The man would either be hailed as a tactical genius or he would be derided as someone who was one sandwich short of a picnic. As it turned out, this man’s picnic hamper was packed with enough sandwiches to feed an entire army. The man was, without question, a genius. I am, of course, referring to the epic World Cup quarter-final game between the Central American underdogs Costa Rica and last year’s finalist, Holland. It was supposed to have been a stroll in the park for the boys in orange. A cunning stunt But the match, which…
As it turned out, this man’s picnic hamper was packed with enough sandwiches to feed an entire army. The man was, without question, a genius.
I am, of course, referring to the epic World Cup quarter-final game between the Central American underdogs Costa Rica and last year’s finalist, Holland. It was supposed to have been a stroll in the park for the boys in orange.
A cunning stunt
But the match, which remained scoreless after extra time, needed something special to break the deadlock. It was at that moment that the Netherland’s coach, Louis van Gaal, pulled one of the most cunning stunts in football history.
Van Gaal replaced his goalkeeper, who had been majestic between the sticks for 120 minutes, with a substitute ‘keeper just before the start of the penalty shoot-out.
As far as I can remember, nothing this audacious has been attempted ever before. If van Gaal footballing masterstroke worked, penalty shoot-outs are unlikely to be the same ever again.
Meanwhile, back in the studios, commentators, contributors and the know-it-all naysayers were splitting their sides laughing. If finger-pointing was an Olympic sport, they would all be gold-medal contenders.
But as it stands, penalty shoot-outs are unlikely to be the same ever again. The Netherland’s replacement goalkeeper was sublime. He correctly guessed the direction of all five penalties – saving two of them in the process. The Netherlands are now through to the semi-finals thanks to Louis van Gaal’s brilliance.
In the meantime, the naysaying football pundits were backtracking faster than a kid from a dentist drill.
Thing is, naysayers just can’t help themselves. They were born pessimists.
As far as pessimists are concerned, a glass will always be half empty. Optimists on the other hand, will always see a glass as being half-full. I, on the other hand, just want to know the name of the glassmaker. If there is this much interest in the glass, I want to know who is making it.
Currently, stock market naysayers are out in force after the Dow Jones Industrial Index broke through the 17,000 level. But if truth be known, stock market naysayers never go away.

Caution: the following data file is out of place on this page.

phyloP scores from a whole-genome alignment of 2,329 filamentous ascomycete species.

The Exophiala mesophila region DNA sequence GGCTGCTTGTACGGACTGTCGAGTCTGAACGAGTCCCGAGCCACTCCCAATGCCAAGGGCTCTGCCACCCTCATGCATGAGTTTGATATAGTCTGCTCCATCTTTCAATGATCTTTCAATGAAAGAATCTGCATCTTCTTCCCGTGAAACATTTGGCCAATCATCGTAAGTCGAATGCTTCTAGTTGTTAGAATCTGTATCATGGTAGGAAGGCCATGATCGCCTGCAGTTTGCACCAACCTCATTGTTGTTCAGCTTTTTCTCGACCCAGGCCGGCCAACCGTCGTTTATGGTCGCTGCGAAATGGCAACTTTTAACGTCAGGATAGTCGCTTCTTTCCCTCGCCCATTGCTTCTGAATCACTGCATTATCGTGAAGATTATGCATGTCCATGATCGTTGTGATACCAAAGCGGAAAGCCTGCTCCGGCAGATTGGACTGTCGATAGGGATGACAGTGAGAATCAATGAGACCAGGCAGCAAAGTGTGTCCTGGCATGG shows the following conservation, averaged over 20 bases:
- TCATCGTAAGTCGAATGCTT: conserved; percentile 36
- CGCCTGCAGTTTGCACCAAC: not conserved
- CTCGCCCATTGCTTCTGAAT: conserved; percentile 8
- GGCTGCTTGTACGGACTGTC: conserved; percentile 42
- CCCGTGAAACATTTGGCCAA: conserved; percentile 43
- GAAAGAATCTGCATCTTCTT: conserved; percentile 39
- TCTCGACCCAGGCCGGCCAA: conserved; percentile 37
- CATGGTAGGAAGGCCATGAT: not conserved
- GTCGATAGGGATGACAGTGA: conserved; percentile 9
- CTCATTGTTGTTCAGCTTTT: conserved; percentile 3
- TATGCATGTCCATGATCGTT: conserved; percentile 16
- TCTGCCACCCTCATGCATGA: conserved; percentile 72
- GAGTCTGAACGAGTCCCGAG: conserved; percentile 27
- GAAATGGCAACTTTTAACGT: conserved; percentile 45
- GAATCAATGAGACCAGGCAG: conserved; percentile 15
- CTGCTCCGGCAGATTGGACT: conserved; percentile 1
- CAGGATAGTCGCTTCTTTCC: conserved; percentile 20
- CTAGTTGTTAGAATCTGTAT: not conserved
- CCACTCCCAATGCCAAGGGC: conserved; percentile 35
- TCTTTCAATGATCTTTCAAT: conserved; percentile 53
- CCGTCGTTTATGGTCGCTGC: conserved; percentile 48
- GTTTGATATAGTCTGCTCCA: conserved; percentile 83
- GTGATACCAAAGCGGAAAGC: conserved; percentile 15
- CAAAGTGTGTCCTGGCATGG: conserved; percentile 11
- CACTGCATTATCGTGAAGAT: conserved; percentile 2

They were around in 1999 when the Dow Jones rose to 10,000 points for the first time. They were there again in 2006 when the Dow hit 12,000 points. In 2007, they must have been licking their lips when the Dow crossed 13,000 points in April and again in July when the benchmark pierced the 14,000-points level.
Today, they are back again, warning that 17,000 points might be unsustainable for all sorts of reasons.
Thing is, naysayers can be found almost everywhere we look. They linger like a bad smell in a poorly ventilated room. That said, they are entitled to their opinion, in the same way that we are entitled to ours.
50 reasons to hold
But the facts speak louder than opinion.
Currently, the US market is valued at around 16 times earnings. That, admittedly, is hardly bargain-basement territory. But nor is it outrageously expensive.
So, if the US market is not overvalued at 16 times earnings, then our Straits Times Index can hardly be described as overpriced at 13 times earnings too.
The thing to remember is that 17,000 is merely a number. It might be a big number. It might also be an all-time high for the Dow. But that is not a good reason on its own to sell your shares.
If you had succumbed to the naysayers’ warnings in 1999, you would have missed out on an 8-fold increase in Sembcorp Marine (SGX: S51); an 18-fold increase in Boustead Singapore (SGX: F9D) and a 24-fold increase in Jardine Matheson (SGX: J36). Those, for me, are 50 solid reasons not to sell on a market high.
As Peter Lynch once said: “There is always something to worry about. Ignore the latest dire predictions of the newscasters. Sell a stock because the company’s fundamentals deteriorate, not because the sky is falling.”
This article first appeared in Take Stock Singapore.
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